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Saturday, March 12, 2011

My effort to learn new things.

I installed a version of Linux called Ubuntu. I have known OF Linux for many years, but I never really took the time to learn anything about it. Now, if you are confused... Linux is an operating system like Windows and Mac. The difference is there are dozens of different versions of Linux (Mint, Ubuntu, Fedora, Debian, Red Hat, etc,) and Linux..... is FREE. So this is a great idea if you want to give another OS a try and don't want to spend the money for Windows or Apple.

I have had Ubuntu installed alongside Windows for a week now (meaning, I can use either OS but I have to restart to switch) and there are a few things I really like, and a few things I really don't like. Some of the issues I have with Ubuntu stem from my lack of knowledge of the OS and the command prompt, so I really have no clue as to what Linux is fully capable of. From what I have read, it can do just about anything. The problem is, if you don't know the language, you can't make it do anything. Luckily for us, we have Google.

So far, the only thing I've been able to make it do, is the rotating cube desktop... which is pretty cool. But that is all it is. It's just an effect. I'm still trying to figure out what all I CAN do with it. My Adobe suite is the Windows version, so that's out. And while I can use some cloud apps to do some photo editing, I can't get the full range of editing tools that Photoshop has. Bummer. Another thing is that not all Flash plugins work. Kinda. If they are using the official Flash plugin, it works fine. If they are using a plugin using only portions of Flash, then no.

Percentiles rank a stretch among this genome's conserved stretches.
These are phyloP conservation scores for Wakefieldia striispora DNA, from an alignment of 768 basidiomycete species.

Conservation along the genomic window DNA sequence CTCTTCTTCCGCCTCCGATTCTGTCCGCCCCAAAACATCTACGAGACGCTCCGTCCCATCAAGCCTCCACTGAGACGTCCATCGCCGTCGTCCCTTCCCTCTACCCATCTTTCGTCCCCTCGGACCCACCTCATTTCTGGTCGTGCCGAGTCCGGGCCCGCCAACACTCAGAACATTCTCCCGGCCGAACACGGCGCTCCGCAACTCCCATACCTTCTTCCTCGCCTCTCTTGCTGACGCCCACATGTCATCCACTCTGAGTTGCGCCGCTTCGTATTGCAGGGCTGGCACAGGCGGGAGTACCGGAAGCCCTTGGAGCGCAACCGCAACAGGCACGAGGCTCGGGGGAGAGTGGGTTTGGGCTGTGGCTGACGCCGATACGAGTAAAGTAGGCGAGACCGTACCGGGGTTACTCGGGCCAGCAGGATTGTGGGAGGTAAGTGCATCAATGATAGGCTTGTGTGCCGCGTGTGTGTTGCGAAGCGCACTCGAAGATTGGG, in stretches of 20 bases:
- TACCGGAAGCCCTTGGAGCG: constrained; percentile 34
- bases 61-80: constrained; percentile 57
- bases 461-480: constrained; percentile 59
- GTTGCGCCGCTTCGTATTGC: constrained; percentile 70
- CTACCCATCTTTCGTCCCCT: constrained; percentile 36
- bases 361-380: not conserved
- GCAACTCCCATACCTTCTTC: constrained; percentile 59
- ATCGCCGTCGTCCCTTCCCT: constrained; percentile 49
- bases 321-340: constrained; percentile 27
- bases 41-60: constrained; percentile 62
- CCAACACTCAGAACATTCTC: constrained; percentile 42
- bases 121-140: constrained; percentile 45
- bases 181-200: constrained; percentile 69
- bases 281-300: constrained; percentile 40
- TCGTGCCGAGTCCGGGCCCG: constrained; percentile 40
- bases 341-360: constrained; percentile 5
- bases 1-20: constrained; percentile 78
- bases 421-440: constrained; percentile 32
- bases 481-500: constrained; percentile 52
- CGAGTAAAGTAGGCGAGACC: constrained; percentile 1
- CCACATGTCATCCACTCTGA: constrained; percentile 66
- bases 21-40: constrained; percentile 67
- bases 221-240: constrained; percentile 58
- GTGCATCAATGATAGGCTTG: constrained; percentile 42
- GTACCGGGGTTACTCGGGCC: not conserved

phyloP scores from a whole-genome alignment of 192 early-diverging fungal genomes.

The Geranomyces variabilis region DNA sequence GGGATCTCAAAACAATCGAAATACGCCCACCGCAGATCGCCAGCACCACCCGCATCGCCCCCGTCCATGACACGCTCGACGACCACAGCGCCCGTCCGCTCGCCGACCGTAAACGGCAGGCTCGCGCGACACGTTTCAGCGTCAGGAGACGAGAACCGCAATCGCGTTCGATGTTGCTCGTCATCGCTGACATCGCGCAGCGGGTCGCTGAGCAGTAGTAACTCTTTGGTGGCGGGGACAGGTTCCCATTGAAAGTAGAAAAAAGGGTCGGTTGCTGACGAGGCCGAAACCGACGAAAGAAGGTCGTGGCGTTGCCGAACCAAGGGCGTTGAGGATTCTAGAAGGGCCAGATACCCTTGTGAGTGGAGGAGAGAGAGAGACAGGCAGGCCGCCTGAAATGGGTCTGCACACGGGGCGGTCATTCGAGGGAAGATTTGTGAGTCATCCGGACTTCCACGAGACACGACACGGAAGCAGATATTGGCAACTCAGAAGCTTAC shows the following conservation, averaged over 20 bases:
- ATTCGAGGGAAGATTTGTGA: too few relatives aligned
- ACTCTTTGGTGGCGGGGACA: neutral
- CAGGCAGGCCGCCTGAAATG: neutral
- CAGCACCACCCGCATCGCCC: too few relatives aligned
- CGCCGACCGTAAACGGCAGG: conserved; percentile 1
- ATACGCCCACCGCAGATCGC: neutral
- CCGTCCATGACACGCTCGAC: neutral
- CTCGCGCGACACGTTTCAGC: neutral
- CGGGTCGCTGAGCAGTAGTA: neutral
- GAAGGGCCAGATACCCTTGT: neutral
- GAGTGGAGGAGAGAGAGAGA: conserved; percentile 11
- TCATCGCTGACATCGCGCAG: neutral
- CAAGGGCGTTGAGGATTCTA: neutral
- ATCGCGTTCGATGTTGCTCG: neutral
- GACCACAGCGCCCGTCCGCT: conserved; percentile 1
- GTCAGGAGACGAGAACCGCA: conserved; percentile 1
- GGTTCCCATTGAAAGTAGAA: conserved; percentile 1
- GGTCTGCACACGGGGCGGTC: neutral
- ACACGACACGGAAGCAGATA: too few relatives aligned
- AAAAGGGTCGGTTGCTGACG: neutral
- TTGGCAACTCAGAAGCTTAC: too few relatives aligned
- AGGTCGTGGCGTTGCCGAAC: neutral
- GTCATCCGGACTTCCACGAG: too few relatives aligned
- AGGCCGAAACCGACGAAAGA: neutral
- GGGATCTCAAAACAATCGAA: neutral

If you want to give Ubuntu a try, you'll need to bring along about 10% of your Windows knowledge. Right-clicking still gives you a mini-menu, and double clicking on an icon opens it up. That's about where the similarities end. You can't insert a program disc and expect to install it. You'll need to find a work-around because '.exe' does not mean the same thing in Linux as it does in Windows.

There is a bit of a learning curve (and I'm still learning), but I'd never say NOT to give it a try. Especially since you can install is alongside Windows so you can still learn a 2nd or 3rd OS while not affecting your main operating system. If you are uneasy about installing a different OS to your hard drive, no worries, because you can run Ubuntu from a flash drive. I'm having fun playing around in it, even though I accidentally deleted the entire menu bar within the first few days. Just don't install it with the expectations that you'll immediately switch from your current OS.

If you are seriously considering Giving Linux a try, check out this link:
Getting Started with Linux: Pick the Right Linux Flavor for You
Then go to:
Getting Started with Linux: The Complete Guide

That's it! Now go learn something new!